Author:Markus Tauschek (Albert-Ludwigs-Universität Freiburg)
Paper short abstract:
Heritage is a result of knowledge. This paper discusses the impact of various levels and forms of knowledge in the process of heritage-making by analyzing the metacultural and conflict-laden transformation of a building into an outstanding monument.
Paper long abstract:
In the process of heritage-making knowledge acquires an important role: As a result of metacultural operations, one could argue, heritage is a product of knowledge. It is not only in UNESCO-dominated contexts that scientific knowledge and expertise play a crucial role in identifying heritage and thus in legitimizing efforts of safeguarding. The history of local and national forerunners of an international heritage regime, e.g. the protection of historical monuments, demonstrates how this knowledge can be transformed into normative heritage policy.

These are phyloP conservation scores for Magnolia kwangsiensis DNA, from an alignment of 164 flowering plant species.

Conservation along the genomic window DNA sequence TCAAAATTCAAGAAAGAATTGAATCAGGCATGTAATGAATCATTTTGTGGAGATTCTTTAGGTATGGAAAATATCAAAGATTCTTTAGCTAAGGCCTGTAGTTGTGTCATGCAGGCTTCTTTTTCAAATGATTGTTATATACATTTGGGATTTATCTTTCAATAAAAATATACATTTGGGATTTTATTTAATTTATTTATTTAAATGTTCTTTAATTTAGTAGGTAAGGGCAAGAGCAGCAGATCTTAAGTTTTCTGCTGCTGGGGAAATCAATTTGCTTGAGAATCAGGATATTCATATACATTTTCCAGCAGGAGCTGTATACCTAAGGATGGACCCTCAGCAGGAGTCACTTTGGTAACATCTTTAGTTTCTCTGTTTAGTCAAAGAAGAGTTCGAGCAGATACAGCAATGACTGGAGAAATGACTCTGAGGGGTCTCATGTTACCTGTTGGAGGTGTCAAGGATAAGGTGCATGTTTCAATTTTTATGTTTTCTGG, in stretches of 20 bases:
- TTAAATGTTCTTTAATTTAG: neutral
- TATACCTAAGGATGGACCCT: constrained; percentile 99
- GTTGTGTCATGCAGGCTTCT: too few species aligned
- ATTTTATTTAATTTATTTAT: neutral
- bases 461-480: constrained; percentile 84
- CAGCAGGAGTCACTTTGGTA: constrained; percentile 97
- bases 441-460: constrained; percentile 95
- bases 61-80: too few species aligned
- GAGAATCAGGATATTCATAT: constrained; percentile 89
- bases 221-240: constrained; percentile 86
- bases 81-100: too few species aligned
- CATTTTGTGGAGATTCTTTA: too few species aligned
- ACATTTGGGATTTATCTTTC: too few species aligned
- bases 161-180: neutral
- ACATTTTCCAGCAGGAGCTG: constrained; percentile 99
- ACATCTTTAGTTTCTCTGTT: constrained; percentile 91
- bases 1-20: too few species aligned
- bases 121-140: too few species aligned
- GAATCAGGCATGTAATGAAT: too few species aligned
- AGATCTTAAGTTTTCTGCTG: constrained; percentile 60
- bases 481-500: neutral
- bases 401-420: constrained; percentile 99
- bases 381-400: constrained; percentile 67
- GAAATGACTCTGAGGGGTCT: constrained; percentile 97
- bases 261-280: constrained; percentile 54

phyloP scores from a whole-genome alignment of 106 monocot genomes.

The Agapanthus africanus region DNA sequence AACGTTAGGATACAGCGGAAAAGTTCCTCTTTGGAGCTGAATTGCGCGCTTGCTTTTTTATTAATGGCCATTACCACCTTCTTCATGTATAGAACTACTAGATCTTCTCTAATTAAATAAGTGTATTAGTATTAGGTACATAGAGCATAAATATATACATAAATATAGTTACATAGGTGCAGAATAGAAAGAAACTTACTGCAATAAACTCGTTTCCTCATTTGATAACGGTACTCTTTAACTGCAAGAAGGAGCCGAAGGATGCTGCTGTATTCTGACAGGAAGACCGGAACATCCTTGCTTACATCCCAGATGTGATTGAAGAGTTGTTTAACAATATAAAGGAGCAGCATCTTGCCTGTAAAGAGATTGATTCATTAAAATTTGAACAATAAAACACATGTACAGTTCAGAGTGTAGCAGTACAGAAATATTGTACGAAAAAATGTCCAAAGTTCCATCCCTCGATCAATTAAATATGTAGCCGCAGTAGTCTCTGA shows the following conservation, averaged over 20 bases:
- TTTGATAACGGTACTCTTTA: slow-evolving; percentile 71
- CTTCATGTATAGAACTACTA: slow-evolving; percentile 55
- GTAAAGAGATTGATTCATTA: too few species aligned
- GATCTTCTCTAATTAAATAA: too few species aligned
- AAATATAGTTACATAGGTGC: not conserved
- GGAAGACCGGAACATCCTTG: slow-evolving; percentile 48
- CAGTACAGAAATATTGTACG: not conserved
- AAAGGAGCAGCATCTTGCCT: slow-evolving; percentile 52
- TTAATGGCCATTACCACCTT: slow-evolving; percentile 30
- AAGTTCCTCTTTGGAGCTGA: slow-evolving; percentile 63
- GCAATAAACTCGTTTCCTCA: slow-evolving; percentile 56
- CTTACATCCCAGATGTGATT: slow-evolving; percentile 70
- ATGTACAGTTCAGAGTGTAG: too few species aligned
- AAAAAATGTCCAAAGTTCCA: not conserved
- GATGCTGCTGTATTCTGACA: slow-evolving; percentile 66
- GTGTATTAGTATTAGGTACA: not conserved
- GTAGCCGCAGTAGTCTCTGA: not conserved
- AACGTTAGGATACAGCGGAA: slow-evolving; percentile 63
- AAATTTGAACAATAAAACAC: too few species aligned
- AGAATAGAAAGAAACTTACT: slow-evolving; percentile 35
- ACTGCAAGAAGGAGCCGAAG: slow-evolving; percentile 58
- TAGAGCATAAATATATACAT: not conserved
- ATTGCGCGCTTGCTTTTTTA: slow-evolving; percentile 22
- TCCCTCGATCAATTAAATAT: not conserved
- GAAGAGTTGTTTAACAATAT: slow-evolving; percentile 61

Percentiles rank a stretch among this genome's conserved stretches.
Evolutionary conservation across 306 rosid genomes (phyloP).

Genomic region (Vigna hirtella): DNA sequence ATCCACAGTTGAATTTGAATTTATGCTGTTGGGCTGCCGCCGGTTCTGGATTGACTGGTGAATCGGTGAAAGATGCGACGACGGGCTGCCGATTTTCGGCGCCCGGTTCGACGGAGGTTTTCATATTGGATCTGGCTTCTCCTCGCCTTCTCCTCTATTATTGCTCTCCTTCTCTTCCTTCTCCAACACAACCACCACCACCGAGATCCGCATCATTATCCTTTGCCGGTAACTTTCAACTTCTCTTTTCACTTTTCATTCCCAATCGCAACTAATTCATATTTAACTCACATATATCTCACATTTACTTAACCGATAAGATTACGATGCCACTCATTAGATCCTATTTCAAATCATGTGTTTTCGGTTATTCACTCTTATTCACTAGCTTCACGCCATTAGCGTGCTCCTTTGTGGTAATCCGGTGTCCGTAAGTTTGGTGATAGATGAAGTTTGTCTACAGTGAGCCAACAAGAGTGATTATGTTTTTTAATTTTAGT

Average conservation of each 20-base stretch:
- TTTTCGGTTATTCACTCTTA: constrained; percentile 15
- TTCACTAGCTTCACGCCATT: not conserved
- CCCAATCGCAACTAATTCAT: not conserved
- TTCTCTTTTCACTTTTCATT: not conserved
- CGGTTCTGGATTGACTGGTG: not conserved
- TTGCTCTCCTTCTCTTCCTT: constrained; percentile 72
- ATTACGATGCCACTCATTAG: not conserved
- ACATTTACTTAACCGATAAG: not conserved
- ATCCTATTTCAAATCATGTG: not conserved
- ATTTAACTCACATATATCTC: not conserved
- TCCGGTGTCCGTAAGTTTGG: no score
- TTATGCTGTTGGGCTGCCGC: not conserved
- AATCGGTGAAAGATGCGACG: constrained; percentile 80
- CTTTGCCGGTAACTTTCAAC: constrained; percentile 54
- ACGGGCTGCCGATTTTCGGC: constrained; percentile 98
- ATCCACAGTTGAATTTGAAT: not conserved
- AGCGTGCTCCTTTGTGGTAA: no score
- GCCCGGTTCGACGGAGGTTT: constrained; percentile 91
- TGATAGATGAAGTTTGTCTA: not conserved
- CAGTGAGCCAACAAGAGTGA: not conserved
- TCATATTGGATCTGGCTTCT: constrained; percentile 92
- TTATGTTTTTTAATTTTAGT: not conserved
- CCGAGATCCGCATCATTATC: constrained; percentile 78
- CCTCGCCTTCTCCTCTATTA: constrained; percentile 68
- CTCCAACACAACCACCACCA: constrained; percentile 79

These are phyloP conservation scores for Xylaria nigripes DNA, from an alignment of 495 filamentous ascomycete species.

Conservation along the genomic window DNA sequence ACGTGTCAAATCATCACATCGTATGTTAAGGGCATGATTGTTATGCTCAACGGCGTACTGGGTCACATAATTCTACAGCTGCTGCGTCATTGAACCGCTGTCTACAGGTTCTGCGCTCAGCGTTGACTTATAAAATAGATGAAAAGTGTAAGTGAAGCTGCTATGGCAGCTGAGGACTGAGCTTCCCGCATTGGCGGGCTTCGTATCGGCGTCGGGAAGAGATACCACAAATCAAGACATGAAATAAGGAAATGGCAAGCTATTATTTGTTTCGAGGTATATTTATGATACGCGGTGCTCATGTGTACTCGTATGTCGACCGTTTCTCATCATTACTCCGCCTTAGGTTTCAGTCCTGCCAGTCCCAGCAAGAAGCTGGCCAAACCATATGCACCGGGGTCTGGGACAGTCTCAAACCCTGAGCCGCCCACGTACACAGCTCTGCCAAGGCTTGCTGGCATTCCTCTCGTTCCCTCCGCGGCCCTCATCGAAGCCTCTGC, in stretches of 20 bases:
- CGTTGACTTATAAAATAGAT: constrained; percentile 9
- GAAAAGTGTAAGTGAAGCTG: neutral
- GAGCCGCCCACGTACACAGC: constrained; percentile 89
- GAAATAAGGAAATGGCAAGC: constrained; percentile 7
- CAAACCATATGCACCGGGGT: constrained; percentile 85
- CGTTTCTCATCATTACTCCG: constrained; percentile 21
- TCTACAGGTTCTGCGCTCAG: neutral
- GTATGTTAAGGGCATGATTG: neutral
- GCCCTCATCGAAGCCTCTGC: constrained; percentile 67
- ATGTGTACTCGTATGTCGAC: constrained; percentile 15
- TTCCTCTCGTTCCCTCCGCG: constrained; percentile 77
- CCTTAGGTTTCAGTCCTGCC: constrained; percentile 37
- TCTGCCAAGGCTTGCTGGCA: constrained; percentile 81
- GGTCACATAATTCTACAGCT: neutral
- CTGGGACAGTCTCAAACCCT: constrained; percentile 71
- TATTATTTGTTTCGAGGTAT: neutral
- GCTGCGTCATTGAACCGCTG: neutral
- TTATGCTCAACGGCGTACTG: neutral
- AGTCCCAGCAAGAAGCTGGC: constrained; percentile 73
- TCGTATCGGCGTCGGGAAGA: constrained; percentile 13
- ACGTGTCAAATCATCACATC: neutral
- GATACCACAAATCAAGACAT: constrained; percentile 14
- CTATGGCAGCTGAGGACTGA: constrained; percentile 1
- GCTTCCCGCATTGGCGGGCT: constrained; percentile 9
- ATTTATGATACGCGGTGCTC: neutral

In my paper I will analyze a concrete example that demonstrates the impact of knowledge in the process of heritage-making: In 2008 the federal monument protection service of Schleswig-Holstein declared parts of Kiel's university campus, built in the postwar period, a historically and artificially outstanding monument that had to be protected. This incident caused an intense conflict with different actors involved. During this conflict, these actors - students, heritage professionals, politicians etc. - produced different meanings of the place and argued from different points of view. My paper analyzes this process of heritage-making as a process of knowledge production that also resulted in social conflicts. I suggest differentiating various levels and formats of knowledge. In order to contextualize the circumscribed line of reasoning it is also necessary to focus on the history of the preservation of ancient monuments.
Making heritage, making knowledge